Could the FTSE 100 break 9,000 – or even 10,000 – this year?


A cautious US Federal Reserve and a slightly higher-than-expected UK inflation print  this week has derailed some of the recent momentum that has driven the FTSE 100 to record highs this year.

But improving economic performance, easing inflation and expectations of looming interest rate cuts have reinvigorated interest in the FTSE 100, driving the index roughly 9.4 per cent higher since the start of 2024 to 8,479 last week. 

The blue-chip index has trailed global peers in recent years as Britain’s weighting in global indices has shrunk, Brexit has kept international investors at bay and Britons continue to pull cash out of funds invested in their domestic market.

So could the FTSE 100 finally have turned a corner and could it exceed the all-important – albeit ultimately meaningless – milestone of 9,000 this year?

The FTSE 100 has racked-up solid gains this year - but can it continue to move higher?

The FTSE 100 has racked-up solid gains this year – but can it continue to move higher? 

What’s behind the recent momentum?

Analysts have broadly considered UK assets to be cheap for some time now – the entire UK market is currently sitting at a cyclically adjusted price-to-earnings ratio of 19.5x compared to 38.6x in the US.

And while investors could be finally waking up to that, recent momentum is largely the result of a rising tide lifting all boats.

The S&P 500, Euro Stoxx 50 and Japan’s Nikkei 225 have added 12.2, 11.5 and 16 per cent, respectively, since the start of the year, thereby outpacing the FTSE 100.

‘This is an encouraging performance for long suffering investors in the UK’s flagging benchmark index, but we shouldn’t get too carried away with ourselves,’ says Laith Khalaf, head of investment analysis at AJ Bell.

‘The rise in the Footsie has been part of a global risk rally over the last month.’

Nevertheless, the FTSE 100 is still attracting interest on the back of improved GDP projections, inflation heading back to target and solid corporate earnings data.

On top of this, the Bank of England looks set to leapfrog the Fed with its first interest hike this summer – albeit a couple of months later than first hoped.

Investment platform Freetrade’s Alex Campbell says: ‘After closing at all-time highs in multiple sessions over the last few months, the FTSE 100 seems to have finally broken out.

‘With UK economic activity starting to gain pace, it looks as though we may be finally approaching a crucial moment for the London market to re-rate higher.’

But Paul Jackson, global head of asset allocation research at Invesco, cautions the FTSE 100’s fortunes will stay tied to ‘continued confidence in global markets’.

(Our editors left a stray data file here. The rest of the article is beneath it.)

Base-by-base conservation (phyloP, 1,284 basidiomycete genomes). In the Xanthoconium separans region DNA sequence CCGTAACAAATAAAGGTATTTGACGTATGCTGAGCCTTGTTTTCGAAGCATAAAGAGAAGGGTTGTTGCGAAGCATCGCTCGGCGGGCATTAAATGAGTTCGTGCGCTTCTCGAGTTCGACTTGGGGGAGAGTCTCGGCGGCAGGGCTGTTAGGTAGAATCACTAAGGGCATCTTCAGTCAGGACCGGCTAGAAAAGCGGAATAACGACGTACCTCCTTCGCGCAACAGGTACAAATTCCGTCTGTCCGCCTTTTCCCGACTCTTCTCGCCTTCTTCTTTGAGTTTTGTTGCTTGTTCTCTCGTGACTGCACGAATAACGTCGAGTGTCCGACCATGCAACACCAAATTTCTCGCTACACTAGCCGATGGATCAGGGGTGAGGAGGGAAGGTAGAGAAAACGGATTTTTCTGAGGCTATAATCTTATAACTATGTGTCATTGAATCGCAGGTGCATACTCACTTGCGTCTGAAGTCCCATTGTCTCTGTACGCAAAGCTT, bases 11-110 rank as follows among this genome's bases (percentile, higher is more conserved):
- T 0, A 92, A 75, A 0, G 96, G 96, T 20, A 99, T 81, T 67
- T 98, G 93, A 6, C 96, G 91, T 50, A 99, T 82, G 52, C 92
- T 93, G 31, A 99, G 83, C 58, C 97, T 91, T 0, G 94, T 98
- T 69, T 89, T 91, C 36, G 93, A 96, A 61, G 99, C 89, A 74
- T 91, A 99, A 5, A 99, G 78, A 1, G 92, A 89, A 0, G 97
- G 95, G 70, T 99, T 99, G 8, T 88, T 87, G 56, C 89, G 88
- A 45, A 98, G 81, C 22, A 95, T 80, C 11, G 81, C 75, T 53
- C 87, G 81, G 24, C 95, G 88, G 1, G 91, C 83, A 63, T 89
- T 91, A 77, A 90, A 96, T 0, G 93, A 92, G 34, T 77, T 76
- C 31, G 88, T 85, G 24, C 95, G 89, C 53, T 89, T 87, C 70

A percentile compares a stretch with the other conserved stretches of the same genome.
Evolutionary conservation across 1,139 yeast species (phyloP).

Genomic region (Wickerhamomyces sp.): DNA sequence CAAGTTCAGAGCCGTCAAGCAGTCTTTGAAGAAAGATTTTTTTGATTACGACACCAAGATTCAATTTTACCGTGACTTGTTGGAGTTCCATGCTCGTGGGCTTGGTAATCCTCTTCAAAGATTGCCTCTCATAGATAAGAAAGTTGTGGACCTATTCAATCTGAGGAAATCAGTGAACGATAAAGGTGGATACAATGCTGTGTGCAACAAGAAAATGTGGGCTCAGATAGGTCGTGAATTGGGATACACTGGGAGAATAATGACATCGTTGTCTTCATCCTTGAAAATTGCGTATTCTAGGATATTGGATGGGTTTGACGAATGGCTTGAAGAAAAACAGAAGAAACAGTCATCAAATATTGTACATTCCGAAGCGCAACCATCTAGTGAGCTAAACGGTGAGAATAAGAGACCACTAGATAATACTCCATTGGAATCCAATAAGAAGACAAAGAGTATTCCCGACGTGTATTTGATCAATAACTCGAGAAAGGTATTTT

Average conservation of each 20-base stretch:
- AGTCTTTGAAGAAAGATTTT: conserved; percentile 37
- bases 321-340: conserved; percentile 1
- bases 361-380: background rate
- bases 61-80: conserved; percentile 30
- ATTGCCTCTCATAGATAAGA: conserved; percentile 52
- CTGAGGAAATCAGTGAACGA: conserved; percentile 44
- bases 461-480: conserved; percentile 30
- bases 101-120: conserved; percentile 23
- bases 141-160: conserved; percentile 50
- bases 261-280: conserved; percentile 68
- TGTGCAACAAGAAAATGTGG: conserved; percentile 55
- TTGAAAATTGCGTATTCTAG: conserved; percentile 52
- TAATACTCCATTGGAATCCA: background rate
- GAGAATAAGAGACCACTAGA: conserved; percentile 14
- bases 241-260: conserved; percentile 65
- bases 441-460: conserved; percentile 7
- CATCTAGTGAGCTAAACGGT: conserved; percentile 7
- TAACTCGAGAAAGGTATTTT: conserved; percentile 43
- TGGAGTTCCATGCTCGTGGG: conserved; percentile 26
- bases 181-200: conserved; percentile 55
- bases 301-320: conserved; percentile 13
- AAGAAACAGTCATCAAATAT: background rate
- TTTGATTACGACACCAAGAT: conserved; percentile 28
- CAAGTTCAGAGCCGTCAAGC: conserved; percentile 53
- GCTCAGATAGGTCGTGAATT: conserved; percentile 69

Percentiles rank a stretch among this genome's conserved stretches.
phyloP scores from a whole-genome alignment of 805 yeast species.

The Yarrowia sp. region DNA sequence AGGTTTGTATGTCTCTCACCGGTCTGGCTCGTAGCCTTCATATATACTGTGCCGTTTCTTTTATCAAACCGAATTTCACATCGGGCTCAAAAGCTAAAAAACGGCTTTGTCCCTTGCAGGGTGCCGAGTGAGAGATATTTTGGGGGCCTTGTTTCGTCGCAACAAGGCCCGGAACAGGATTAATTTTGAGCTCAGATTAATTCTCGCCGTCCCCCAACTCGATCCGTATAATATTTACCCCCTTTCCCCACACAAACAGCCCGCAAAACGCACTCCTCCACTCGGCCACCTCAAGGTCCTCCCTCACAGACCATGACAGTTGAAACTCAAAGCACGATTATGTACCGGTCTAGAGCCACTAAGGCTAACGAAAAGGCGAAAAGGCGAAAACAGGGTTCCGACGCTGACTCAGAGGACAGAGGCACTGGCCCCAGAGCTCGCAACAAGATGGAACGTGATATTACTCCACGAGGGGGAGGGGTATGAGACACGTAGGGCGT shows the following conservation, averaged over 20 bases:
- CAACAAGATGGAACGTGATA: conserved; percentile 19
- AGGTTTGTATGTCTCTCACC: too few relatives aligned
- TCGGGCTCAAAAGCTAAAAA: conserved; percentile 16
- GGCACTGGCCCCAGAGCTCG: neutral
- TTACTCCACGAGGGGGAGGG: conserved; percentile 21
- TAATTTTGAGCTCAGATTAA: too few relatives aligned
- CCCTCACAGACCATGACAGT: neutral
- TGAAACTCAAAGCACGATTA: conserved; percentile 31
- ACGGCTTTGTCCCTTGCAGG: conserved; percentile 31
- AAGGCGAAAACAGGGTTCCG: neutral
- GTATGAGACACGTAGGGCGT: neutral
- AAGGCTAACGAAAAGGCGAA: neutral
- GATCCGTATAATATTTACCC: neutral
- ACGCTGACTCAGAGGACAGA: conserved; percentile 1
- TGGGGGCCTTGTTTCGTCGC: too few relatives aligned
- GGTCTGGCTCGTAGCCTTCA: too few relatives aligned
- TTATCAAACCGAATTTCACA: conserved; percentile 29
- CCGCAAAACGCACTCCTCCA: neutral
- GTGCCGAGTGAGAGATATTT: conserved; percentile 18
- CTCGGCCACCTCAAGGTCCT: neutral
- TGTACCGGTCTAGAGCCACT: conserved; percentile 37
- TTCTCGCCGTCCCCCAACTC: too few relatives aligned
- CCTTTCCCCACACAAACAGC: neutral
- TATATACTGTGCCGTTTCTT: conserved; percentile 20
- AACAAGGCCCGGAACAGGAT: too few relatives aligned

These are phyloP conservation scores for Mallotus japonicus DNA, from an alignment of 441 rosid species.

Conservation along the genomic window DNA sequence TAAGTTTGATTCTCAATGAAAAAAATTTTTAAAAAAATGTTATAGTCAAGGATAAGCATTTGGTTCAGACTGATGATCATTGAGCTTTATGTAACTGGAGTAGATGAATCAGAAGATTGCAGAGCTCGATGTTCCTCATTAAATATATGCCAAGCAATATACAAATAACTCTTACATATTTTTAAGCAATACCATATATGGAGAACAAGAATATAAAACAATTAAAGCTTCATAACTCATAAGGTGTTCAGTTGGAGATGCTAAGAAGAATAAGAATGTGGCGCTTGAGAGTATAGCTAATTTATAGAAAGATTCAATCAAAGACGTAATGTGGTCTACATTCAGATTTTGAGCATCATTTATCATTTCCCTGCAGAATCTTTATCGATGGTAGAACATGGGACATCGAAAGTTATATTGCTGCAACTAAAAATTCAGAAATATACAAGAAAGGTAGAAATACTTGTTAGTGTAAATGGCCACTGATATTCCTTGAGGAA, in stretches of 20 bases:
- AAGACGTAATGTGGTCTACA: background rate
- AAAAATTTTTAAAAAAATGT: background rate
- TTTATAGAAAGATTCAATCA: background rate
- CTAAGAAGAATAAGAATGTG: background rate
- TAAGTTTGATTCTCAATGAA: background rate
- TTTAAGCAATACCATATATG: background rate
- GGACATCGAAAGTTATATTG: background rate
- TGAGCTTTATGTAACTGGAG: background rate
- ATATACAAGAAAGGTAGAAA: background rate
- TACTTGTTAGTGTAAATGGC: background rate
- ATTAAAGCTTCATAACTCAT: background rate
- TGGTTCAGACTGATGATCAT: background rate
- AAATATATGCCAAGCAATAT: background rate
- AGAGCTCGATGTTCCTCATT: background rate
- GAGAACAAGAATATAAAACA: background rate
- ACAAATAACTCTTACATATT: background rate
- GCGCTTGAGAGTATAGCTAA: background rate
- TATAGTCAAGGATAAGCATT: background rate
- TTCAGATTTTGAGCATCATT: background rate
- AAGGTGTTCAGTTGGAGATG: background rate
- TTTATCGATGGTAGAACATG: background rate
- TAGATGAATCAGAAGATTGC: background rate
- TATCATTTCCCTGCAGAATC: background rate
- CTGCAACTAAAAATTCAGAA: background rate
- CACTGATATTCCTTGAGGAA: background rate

He says: ‘Importantly, I think it will come down to faith that US inflation is moving lower and that the Fed will cut rates later in the year.’

What could derail the FTSE 100’s progress?

Jackson adds that any further upside surprises to US inflation, which has proved far stickier than the Fed had hoped, would push US interest rate cuts even further down road – ‘and perhaps even justify more rate hikes’.

‘Another linked factor could be a deterioration in the US economy, such that recession appears likely (which would undermine profits and boost default rates).

‘Otherwise, geopolitical factors could have a detrimental effect… especially if they threaten the global economy.

‘Specific to the UK would be upside surprises to UK inflation, downside surprises to UK growth, extreme weakening of raw material prices and perhaps the threat of a hung parliament after the upcoming general election.’

Sam North, market analyst at eToro, notes that disappointing economic growth data, a run of poor corporate earnings or changes in rate cut expectations ‘could derail’ the FTSE 100’s impressive run.

So, can the FTSE 100 hit 9,000 – or even 10,000 – this year?

North believes the FTSE 100 hitting 9,000 this year ‘is within the realms of possibility’ as it would require further gains of around 10 per cent this year.

But achieving the 10,000 level ‘would mark the best year for the FTSE 100 since 2009, when it rallied over 36 per cent,’ he adds.

Freetrade’s Campbell says: ‘For the London market to carry on and regain a trajectory that looks more akin to its growth-focused US counterparts, we need to see some fundamental changes to its composition.

‘High growth companies attract investors hungry for that growth and happy to saddle the risks involved in that pursuit.

‘But if London listings can catch a bid, the result will be deeper, more liquid and attractive markets for UK and foreign companies to list.

‘Onwards FTSE 12,000.’

The FTSE 100 has had a solid run so far in 2024, but it has struggled to maintain momentum over the last five years 

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